BEVERLY — Late last year, Clark Young stood in a City Hall office and accepted his colleagues’ parting gift of a gold-painted parking meter. He gave it a playful shake to see if there was any change inside, but the violation flag was already showing. It had been relabeled to say “retired.”
After more than 50 years trekking through the streets – first as a letter carrier and then as a parking officer — the 78-year-old Young was hanging it up to spend more time with his wife, Brenda Young.
On Thursday, a fast-moving fire tore through the first-story apartment the couple had shared for years, investigators said, killing the longtime public servant and his two beloved dogs as his wife escaped. Brenda Young was hospitalized for evaluation, officials said.
“He was an absolutely lovable guy,” said his former boss, Robert Dever, standing in the office where he held a retirement breakfast for Young just six months ago. “I’m going to miss him.” Outside, Mayor Michael P. Cahill had ordered flags lowered to half-staff.
Three other people escaped from a second-floor unit during the morning blaze, including a 90-year-old woman whose family said she was aided to safety by her grandson.
Investigators are trying to determine the cause of the Highland Terrace fire, though they believe it was accidental. The state fire marshal’s office is investigating whether the home had working smoke detectors.
Pamela Morris, who lived in the second-floor unit, said she heard smoke alarms when the fire broke out around 7 a.m. The family said her son, Nathaniel Morris, 27, helped her mother, Helen Riddle, get out of the apartment without the help of the walker she usually uses.
Two of the family’s cats also died in the blaze, Pamela Morris said.
Her husband, Timothy, had left just before the fire to head to work as a social worker for the Salvation Army in Boston.
The Salvation Army is now looking to help the family that suddenly finds itself without a home and mourning their long-time neighbor.
Pamela Morris described Young as patient and friendly. Both families had rented there for more than 20 years, she said.
She and her husband, “had four boys and they were not quiet,” she said. But Young always had a smile and a pleasant greeting, and was eager to catch up with the boys — now grown — when they were at home.
The news of Young’s death was met with disbelief as it spread through this North Shore city where he had charmed many. Those who knew him remembered the shorts he would wear even after the weather turned cool, and the kindnesses he offered.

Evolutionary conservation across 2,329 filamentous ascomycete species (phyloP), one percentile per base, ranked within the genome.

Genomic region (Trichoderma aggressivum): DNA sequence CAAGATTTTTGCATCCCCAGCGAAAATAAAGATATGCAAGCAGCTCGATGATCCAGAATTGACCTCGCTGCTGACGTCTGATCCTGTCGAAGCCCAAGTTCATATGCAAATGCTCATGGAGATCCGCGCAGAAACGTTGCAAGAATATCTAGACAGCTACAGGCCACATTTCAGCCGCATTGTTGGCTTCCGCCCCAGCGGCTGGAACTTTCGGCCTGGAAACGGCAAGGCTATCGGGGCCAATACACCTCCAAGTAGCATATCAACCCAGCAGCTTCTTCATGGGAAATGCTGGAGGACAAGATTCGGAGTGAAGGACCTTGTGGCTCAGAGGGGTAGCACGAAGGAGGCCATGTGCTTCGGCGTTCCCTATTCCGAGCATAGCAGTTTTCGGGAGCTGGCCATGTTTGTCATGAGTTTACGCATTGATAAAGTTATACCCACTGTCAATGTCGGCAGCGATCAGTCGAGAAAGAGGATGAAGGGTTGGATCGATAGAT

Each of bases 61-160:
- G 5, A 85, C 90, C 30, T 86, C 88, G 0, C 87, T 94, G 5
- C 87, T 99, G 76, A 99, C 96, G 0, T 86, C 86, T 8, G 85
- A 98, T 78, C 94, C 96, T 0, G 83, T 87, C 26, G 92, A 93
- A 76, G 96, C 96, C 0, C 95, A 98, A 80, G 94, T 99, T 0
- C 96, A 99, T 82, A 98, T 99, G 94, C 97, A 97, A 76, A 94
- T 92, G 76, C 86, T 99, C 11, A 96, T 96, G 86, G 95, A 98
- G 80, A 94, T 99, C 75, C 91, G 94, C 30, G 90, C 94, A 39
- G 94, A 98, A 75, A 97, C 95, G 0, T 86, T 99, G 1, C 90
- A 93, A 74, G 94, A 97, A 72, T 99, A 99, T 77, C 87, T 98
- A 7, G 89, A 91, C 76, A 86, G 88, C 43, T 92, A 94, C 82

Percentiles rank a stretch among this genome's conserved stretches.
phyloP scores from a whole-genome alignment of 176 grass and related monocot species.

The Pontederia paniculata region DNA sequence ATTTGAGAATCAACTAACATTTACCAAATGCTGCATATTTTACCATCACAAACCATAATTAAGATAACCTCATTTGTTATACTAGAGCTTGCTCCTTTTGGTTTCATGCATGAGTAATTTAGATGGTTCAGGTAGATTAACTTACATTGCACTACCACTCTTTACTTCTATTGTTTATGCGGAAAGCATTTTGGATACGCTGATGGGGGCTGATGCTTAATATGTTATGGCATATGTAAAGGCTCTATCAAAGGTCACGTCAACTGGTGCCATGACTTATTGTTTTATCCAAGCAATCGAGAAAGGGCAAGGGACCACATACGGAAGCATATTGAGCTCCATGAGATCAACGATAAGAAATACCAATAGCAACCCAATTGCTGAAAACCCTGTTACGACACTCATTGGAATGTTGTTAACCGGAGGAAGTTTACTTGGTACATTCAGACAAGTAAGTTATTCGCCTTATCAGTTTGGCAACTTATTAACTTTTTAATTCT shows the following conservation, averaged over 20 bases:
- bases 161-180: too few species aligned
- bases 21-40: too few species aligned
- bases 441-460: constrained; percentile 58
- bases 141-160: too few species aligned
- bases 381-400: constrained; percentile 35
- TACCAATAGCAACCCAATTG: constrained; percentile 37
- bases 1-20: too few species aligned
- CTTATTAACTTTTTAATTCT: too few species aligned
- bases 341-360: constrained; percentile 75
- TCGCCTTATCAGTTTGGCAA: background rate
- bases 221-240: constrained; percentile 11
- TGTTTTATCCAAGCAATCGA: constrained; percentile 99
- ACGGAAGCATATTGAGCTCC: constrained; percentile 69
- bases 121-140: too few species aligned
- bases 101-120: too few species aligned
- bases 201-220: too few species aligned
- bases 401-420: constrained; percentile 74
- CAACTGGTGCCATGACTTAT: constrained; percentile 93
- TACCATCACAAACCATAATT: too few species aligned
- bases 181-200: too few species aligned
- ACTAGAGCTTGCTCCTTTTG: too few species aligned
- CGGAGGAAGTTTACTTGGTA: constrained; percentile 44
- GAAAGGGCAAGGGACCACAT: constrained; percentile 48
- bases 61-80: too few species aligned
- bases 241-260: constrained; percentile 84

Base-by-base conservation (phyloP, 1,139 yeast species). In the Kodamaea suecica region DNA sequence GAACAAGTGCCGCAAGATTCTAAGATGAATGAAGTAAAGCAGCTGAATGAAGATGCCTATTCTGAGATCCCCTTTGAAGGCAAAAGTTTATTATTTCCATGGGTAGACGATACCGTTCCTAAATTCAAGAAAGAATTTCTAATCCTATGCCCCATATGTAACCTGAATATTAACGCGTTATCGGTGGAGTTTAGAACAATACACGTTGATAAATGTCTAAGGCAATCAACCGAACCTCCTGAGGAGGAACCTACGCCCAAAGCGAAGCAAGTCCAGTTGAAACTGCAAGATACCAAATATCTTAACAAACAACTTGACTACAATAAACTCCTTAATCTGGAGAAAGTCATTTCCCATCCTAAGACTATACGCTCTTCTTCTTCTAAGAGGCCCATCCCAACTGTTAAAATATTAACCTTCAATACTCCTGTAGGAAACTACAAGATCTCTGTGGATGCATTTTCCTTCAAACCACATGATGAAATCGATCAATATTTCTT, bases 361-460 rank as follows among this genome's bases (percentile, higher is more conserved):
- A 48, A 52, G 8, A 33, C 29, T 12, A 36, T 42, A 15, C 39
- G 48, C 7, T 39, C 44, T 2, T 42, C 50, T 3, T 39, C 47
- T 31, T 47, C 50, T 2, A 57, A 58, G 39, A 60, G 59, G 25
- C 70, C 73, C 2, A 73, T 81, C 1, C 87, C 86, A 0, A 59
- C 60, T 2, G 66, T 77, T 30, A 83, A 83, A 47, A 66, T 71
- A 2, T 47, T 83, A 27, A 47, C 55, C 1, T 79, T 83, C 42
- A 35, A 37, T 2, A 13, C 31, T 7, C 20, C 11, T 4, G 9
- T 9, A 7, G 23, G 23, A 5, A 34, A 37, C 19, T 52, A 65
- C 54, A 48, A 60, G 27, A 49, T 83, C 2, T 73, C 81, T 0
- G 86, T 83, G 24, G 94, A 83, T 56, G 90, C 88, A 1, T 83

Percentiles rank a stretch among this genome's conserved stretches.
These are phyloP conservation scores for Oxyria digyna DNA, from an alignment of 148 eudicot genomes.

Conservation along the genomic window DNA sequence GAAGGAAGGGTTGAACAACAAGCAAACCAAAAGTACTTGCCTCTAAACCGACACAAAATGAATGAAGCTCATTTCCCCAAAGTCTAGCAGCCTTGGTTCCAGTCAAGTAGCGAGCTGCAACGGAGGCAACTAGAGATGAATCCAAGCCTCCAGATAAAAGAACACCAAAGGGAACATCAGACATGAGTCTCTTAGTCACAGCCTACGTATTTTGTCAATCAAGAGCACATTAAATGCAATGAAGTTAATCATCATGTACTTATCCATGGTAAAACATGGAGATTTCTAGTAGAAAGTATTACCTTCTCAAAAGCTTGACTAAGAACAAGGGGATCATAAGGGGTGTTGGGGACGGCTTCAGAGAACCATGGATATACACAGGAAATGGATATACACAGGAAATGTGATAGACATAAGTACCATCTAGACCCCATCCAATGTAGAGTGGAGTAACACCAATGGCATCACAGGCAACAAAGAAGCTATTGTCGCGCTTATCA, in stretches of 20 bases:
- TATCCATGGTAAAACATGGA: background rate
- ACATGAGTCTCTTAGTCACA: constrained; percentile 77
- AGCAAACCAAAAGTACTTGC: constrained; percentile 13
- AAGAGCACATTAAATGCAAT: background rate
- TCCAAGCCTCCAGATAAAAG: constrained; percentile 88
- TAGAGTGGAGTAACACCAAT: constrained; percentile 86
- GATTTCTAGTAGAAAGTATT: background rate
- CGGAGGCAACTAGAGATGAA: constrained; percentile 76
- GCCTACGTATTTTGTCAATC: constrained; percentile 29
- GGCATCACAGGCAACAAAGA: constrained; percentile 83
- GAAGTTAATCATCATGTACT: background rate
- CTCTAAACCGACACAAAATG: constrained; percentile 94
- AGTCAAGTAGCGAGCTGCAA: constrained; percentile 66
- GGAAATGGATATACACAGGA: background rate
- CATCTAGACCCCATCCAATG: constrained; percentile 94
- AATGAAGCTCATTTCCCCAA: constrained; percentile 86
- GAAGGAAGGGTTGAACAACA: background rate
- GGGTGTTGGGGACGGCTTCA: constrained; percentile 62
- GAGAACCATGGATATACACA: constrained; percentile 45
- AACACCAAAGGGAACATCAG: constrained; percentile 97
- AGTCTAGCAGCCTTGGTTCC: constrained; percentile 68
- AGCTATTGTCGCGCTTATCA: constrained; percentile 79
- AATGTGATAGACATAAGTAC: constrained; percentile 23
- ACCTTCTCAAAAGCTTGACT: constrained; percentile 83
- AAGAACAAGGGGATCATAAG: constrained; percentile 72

“No matter how down you were, he brought you back up and made you laugh,” said Linda La Rosa, who regularly had coffee with Young at the Dunkin’ Donuts just across the street from City Hall. She said she could always get a chuckle out of Young by pointing to a car and hollering, “Repeat offender!”
Sharon New, another friend from the coffee shop, recalled the emotional support he’d given her family through many challenges, including the death of her parents: “He was always there for me.”
On Thursday, police and firefighters were called to the home at 7:04 a.m. Police, who arrived first, were able to help the survivors out the back. But the building became so consumed by flames that they could not get inside.
“Knowing that the person was in there was very difficult for all of us,” said Beverly Fire Chief Paul Cotter.
Beverly Police Chief John G. LeLacheur recalled Young as an “extremely likeable, very cordial man.”
Young began as a letter carrier in 1960, and retired from his job in Beverly in 1996, according to the US Postal Service. He started working as a parking officer in Beverly in 1998.
Dever, Beverly’s project coordinator, said Young brought a postal ethic to his work in parking enforcement, and didn’t let the weather stop his appointed rounds.
“Rain, shine, he was out there,” Dever said, “dedicated to contributing his whole life.”
Though nobody likes getting a parking ticket, La Rosa said that Young’s demeanor was pleasant enough to soften the blow. “You’d probably thank him for it,” she said.
“I would find it hard for anyone to get mad at someone who is honest,” he said. “Clarky was honest in what he said, and he was honest in his job, and there wasn’t much to argue.”Globe correspondent J.D. Capelouto contributed to this report. Andy Rosen can be reached at firstname.lastname@example.org. Follow him on Twitter at @andyrosen.